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Van Zandt County Texas Historical Markers

 
Alamo Institute Marker and Morgan G. Sanders Marker image, Touch for more information
By QuesterMark, May 24, 2014
Alamo Institute Marker and Morgan G. Sanders Marker
Texas (Van Zandt County), Ben Wheeler — 15790 — Alamo Institute
In 1890 Van Zandt county had 81 schools but none for higher learning. In April 1890, Prof. James F. Davidson and J. W. Downs held a community meeting in the Old Clough School House in Ben Wheeler. They presented a plan, adopted unanimously, to . . . — Map (db m74158) HM
Texas (Van Zandt County), Ben Wheeler — 16917 — Ben Wheeler Community
Just as Native Americans were attracted to this area because of the climate and resources, early settlers also utilized these resources. The area was originally named Clough after George W. Clough (1820-1884) who, in 1868, purchased the 640-acre . . . — Map (db m73951) HM
Texas (Van Zandt County), Ben Wheeler — 16591 — Morgan G. Sanders — (July 14, 1878 - January 7, 1956)
Legislator Morgan Gurley Sanders was born near Ben Wheeler. He published newspapers, worked as journal clerk of the state senate and was admitted to the State Bar of Texas before winning a seat in the state legislature. His public service as a . . . — Map (db m74159) HM
Texas (Van Zandt County), Canton — 11435 — Caldwell Walton Raines — (September 18, 1839 - August 2, 1906)
Born in Georgia, Raines came to Texas in 1858. After serving in Gen. R. M. Gano's Texas Cavalry Regiment in the Civil War, he was a teacher in New Braunfels and a lawyer in Canton. Van Zandt County Judge from 1876 to 1878, he played a major role in . . . — Map (db m54081) HM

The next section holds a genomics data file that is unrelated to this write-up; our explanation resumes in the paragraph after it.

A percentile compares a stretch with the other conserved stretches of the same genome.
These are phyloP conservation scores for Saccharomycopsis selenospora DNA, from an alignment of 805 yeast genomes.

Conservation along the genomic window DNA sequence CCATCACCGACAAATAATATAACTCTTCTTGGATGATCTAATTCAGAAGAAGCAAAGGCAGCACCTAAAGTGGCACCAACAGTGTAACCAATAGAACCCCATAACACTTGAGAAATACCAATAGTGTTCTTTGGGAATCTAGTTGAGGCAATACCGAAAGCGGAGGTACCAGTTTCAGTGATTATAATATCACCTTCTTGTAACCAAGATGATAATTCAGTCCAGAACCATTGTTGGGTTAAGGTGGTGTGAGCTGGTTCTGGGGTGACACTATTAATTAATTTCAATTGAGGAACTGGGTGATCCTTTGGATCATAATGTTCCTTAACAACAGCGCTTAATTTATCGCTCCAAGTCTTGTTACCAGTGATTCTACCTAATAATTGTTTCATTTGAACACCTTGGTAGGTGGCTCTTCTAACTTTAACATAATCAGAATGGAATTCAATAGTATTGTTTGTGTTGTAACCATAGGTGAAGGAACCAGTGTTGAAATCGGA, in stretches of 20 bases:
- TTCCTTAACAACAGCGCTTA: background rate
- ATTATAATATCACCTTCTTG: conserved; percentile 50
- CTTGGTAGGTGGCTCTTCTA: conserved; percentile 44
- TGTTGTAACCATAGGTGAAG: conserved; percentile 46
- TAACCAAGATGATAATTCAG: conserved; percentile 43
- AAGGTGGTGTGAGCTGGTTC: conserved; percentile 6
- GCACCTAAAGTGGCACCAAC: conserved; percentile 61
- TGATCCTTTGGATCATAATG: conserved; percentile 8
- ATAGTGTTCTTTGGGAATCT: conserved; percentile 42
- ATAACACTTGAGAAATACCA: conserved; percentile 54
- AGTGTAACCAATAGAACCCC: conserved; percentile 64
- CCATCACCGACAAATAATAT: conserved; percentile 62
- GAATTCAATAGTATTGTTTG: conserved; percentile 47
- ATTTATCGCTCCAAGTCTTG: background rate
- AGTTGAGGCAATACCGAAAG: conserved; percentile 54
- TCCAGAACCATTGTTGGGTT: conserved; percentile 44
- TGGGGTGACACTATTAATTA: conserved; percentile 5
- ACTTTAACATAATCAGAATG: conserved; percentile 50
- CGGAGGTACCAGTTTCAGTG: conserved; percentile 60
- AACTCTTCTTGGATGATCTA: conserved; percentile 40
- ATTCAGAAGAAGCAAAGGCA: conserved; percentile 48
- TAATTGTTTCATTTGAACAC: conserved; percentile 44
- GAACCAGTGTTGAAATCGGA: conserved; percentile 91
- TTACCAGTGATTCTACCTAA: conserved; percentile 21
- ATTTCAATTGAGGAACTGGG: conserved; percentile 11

Texas (Van Zandt County), Canton — 11419 — Hillcrest Cemetery
Located within the original 1850 town plat of Canton, this cemetery has served citizens of this area for well over a century. The oldest documented burial is that of Ann Calhoon (1807-1860). Among those buried here in marked and unmarked graves are . . . — Map (db m28120) HM
Texas (Van Zandt County), Canton — 12762 — John H. Reagan
John Henninger Reagan was born in 1818 to Timothy Richard and Elizabeth Reagan in Sevier County, Tennessee. He worked at his father's tannery and on the family farm, attending school sporadically, until leaving the state in 1838. Reagan came in . . . — Map (db m54002) HM
Texas (Van Zandt County), Canton — 11436 — Oran Milo Roberts — (July 9, 1815 - May 19, 1898)
A South Carolina-born Alabama legislator, Oran M. Roberts came to San Augustine, Texas in 1841. He served in district and state judicial positions, including the first district court in Canton in 1850, and was president of the Secession Convention . . . — Map (db m53959) HM
Texas (Van Zandt County), Canton — 11443 — Site of 1896 Van Zandt County Courthouse
In 1894, the Van Zandt County Commissioners Court approved construction of a new brick courthouse at this site. Built between 1894 and 1896, it replaced a frame courthouse that had served the county since shortly after the Civil War. The noted San . . . — Map (db m53917) HM
Texas (Van Zandt County), Canton — 12270 — Van Zandt County Courthouse